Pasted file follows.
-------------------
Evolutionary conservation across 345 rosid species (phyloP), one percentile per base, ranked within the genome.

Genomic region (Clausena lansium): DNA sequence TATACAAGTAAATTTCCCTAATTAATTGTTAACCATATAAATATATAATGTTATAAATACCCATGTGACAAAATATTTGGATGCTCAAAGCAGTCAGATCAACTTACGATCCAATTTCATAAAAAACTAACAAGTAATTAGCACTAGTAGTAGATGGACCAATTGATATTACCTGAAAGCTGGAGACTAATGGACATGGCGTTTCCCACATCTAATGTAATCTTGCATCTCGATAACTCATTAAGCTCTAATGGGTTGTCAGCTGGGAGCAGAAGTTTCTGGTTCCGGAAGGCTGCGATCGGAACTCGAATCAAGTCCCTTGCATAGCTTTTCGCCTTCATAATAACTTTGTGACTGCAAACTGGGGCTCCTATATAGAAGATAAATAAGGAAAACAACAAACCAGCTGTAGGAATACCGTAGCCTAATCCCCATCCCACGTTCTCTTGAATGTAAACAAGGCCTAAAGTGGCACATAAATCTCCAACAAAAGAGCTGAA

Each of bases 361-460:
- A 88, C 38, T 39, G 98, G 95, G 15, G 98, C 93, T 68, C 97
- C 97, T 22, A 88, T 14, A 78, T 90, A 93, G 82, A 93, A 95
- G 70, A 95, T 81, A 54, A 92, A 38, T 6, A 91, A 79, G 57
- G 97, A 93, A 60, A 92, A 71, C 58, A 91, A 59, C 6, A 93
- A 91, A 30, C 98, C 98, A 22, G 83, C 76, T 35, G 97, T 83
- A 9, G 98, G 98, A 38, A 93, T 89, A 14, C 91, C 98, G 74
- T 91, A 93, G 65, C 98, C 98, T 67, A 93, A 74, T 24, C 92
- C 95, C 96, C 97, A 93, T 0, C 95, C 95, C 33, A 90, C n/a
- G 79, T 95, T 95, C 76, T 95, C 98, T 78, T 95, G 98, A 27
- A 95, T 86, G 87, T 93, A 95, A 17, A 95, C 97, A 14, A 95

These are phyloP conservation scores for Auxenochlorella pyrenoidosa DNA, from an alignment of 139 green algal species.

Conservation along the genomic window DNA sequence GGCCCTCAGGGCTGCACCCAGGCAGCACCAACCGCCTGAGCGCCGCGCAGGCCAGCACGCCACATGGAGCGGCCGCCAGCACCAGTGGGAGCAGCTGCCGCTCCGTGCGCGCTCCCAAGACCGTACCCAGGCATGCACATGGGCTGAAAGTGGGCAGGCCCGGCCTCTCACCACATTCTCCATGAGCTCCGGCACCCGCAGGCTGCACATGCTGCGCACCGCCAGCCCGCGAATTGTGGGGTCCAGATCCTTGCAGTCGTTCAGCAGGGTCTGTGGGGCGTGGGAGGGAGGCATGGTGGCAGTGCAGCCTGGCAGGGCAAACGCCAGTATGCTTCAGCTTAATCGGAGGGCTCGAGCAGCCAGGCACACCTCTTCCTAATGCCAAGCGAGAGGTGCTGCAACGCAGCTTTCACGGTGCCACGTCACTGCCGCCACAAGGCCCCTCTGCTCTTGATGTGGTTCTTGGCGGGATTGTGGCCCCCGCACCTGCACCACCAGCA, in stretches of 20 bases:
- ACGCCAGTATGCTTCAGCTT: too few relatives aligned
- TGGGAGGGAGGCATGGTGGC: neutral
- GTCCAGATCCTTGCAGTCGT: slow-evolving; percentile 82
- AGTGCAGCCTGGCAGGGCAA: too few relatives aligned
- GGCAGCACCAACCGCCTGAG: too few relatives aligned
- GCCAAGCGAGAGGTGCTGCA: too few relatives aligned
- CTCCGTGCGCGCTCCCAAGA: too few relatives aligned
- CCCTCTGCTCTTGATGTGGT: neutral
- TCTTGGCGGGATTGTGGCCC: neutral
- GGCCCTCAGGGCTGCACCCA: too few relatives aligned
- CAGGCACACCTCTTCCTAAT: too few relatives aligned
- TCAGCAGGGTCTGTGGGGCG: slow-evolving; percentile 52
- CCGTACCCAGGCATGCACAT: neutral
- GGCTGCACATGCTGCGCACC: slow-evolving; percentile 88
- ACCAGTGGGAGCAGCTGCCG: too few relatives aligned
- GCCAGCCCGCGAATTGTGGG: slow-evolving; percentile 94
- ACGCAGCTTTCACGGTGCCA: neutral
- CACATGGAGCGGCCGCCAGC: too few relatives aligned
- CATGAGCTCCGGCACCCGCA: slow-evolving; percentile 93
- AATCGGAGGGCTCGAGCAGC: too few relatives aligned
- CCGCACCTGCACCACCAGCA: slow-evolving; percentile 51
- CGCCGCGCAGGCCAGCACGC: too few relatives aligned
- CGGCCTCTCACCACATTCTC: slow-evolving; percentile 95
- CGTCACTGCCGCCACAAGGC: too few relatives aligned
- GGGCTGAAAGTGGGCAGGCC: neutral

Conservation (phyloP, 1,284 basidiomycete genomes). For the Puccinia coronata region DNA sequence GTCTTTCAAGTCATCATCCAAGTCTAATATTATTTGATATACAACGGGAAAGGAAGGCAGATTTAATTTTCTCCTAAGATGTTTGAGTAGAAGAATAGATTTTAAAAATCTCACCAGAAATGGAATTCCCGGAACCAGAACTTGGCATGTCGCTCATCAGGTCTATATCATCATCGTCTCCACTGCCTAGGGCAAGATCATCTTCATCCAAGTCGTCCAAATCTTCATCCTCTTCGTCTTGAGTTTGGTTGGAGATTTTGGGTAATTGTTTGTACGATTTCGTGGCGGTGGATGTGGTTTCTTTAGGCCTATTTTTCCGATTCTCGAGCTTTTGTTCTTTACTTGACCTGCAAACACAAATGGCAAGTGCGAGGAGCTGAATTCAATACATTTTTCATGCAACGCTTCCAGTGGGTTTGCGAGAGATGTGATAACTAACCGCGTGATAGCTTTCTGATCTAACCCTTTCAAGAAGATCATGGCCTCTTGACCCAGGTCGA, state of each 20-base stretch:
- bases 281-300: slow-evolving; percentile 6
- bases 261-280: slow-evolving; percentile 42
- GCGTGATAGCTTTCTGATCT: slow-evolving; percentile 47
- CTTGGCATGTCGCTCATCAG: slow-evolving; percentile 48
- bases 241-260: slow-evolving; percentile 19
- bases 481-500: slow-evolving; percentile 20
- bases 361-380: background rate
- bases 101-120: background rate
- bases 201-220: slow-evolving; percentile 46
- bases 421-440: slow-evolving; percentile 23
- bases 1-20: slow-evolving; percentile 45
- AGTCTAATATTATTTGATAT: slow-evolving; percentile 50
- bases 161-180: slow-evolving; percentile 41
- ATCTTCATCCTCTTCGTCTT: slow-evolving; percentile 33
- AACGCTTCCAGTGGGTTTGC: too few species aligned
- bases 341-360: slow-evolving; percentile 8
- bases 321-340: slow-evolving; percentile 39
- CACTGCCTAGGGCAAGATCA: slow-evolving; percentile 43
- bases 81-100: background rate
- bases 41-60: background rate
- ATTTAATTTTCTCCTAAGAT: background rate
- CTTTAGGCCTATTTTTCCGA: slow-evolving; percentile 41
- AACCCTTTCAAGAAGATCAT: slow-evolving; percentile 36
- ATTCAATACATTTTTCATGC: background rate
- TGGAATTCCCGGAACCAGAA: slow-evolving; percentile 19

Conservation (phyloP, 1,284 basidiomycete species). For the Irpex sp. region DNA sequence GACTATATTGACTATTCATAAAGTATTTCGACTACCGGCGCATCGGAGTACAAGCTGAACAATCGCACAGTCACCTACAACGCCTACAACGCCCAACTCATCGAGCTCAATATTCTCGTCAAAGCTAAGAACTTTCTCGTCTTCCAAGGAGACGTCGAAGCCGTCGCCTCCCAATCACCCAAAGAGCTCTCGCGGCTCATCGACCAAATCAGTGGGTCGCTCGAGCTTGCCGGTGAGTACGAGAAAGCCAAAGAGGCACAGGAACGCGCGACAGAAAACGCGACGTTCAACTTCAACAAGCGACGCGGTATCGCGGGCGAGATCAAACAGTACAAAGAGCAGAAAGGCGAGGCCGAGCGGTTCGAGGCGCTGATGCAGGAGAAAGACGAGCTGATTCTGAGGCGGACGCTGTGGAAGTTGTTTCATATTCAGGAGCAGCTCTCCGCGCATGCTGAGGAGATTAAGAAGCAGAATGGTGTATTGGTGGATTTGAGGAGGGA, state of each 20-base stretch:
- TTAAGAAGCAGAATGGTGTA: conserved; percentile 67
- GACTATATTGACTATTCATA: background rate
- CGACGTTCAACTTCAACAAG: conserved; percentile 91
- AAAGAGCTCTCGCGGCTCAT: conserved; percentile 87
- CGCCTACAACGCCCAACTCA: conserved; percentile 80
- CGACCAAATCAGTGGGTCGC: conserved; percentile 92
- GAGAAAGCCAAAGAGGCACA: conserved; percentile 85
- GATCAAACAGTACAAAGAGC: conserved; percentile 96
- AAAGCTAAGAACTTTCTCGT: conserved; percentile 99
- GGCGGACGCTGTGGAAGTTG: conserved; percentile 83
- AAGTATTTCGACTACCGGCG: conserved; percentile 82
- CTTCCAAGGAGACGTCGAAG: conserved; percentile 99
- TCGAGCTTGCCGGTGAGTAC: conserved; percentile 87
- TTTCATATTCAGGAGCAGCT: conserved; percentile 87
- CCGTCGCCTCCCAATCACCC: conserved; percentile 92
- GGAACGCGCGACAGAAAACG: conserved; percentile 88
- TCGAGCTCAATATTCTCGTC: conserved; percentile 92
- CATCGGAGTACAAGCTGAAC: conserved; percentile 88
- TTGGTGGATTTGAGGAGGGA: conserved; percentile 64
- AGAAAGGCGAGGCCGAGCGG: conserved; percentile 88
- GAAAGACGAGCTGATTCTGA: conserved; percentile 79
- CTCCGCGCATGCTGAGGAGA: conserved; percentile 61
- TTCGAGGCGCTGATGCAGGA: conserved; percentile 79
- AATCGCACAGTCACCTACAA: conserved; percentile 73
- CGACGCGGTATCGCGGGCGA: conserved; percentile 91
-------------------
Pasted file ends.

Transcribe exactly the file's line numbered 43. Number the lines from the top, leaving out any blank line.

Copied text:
- bases 261-280: slow-evolving; percentile 42